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"The Attack on Science"
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A White House official, not a scientist, edited the report of the chief environmental scientist at NASA. He changed the meaning of the report. Instead of a warning about global warming, it became a suggestion that there was a debate among scientists about the reality of global warming and its causes. It was part of the current administration's direct attack on science itself.

On another front, the administration attacked the concept of evolution, and succeeded in confusing large portions of the public. Scientists use the word "theory" to mean "the framework into which the vast majority of the data fit in a logical manner." But the opponents of science assert that "theory" means simply "hypothesis." "It's only a theory!" they exclaim, meaning, "Even the scientists admit that it may or may not be true!" But real scientists don't believe any such thing.

Atomic theory refers to the framework in which all the chemical elements can be seen in consistent patterns, the periodic table, with its families of related elements and its predictable chemical reactions. No one says of the periodic table, "It's only a theory!" It is simply how it is. It explains how chemistry works. Likewise evolution is the framework into which biological data fit. The data make perfect sense and predictions can be trusted.

The most blatant attack on evolution that I have noticed was described recently on the evening TV news. Fundamentalist teachers brought youngsters into the Denver Museum of Natural History and proceeded to train the kids not to believe the evidence before their eyes. "We don't believe this," the teacher intoned. "What do we believe?" he asked.

"The Bible," the kids chanted, tyrannosaurus and triceratops and diplodocus to the contrary notwithstanding. I was startled to learn that the museum tolerated it. I even wondered if fundamentalists had taken over the management of the museum, as they have the gift shop at the Grand Canyon, where books explaining that God created the Grand Canyon on the third day six thousand years ago are for sale.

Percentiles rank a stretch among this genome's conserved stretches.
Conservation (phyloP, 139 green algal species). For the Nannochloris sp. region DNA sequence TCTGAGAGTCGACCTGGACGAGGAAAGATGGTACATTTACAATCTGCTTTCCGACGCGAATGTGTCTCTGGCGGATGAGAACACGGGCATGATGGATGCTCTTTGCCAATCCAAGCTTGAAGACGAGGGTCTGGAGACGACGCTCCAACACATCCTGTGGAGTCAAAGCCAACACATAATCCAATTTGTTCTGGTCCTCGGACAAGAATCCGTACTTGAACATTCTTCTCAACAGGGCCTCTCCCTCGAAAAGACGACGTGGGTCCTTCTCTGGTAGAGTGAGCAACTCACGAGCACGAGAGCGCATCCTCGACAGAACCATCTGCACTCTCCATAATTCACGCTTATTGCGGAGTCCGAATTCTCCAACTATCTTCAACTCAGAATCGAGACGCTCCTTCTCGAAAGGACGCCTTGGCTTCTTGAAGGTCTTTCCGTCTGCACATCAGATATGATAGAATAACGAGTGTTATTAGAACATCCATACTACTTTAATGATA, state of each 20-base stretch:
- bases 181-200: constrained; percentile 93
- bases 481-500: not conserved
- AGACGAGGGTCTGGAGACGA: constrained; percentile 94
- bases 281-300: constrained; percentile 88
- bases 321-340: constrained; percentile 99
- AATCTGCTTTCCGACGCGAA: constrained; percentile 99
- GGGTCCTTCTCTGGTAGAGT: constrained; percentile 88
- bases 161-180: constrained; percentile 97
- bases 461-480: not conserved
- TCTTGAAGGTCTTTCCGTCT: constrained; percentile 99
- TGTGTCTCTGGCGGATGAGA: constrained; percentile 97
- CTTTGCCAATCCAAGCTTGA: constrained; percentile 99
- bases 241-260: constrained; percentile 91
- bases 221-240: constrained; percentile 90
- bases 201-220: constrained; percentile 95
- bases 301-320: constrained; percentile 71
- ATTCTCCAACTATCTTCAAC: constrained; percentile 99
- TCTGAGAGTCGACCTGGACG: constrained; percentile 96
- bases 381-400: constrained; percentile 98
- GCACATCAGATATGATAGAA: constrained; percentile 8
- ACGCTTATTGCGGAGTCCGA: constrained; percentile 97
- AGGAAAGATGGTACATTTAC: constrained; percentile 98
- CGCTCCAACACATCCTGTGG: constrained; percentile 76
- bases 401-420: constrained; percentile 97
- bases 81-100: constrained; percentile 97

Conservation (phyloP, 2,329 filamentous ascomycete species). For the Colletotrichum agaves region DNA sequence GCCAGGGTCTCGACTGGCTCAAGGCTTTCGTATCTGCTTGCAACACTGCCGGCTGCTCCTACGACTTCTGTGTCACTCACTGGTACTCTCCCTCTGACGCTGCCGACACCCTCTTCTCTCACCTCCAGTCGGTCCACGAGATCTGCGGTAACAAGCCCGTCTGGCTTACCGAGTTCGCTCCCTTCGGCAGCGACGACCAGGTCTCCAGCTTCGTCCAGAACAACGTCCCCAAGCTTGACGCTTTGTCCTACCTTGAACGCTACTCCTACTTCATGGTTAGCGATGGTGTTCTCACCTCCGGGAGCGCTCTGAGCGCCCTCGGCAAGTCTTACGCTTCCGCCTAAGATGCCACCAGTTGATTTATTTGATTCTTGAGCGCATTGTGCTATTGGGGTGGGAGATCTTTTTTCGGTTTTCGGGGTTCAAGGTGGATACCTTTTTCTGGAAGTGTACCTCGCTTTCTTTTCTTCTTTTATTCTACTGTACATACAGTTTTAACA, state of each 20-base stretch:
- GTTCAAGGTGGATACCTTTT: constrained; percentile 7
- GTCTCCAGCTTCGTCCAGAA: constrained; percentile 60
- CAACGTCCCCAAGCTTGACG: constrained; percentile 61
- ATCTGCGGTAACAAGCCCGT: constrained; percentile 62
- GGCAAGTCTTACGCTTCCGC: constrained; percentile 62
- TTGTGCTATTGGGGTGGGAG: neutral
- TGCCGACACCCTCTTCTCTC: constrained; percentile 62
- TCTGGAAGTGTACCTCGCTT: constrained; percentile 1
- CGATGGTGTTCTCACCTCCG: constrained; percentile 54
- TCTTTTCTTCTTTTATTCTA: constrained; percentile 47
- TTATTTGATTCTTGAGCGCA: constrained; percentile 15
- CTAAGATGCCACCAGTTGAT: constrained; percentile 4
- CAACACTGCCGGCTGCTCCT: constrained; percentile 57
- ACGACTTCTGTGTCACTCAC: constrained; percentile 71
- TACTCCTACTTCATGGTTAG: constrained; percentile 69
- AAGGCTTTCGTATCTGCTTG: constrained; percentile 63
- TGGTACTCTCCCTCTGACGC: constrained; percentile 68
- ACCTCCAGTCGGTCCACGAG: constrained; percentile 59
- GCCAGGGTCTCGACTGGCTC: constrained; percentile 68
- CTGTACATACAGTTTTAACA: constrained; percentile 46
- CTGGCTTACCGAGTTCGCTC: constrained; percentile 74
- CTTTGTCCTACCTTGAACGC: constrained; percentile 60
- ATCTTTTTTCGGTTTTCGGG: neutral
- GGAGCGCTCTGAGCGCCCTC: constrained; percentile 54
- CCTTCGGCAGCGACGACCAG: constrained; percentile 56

Why this attack on science? What's behind it? In the case of global warming, greed is part of the answer. But for the most part the answer is mythology. Authority is granted to a book, which contains stories. "Myth" means "story." One of these stories tells how God created everything in six days. Footnotes to that story, not in the original text, tell when. Archbishop Usher, in the 1400s, calculated that creation took place at 10 in the morning of October 21, in the year 4004 B.C. That note has been added to the myth and is now regarded by some as definitive. So all the evidence to the contrary, all the science which says otherwise, and all the simple logic and good common sense, must all be wrong.

I recall an old teacher of mine, from far away and long ago - Dr. Beverly Kunkle at Lafayette College in 1950 - who challenged me, and it needed doing: "Any lover of truth will follow truth wherever it leads." No authority, no matter of what kind, can ever override that.

And the corollary is, "Believing myths doesn't make them so."

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Copyright © 2008 Harry Willson

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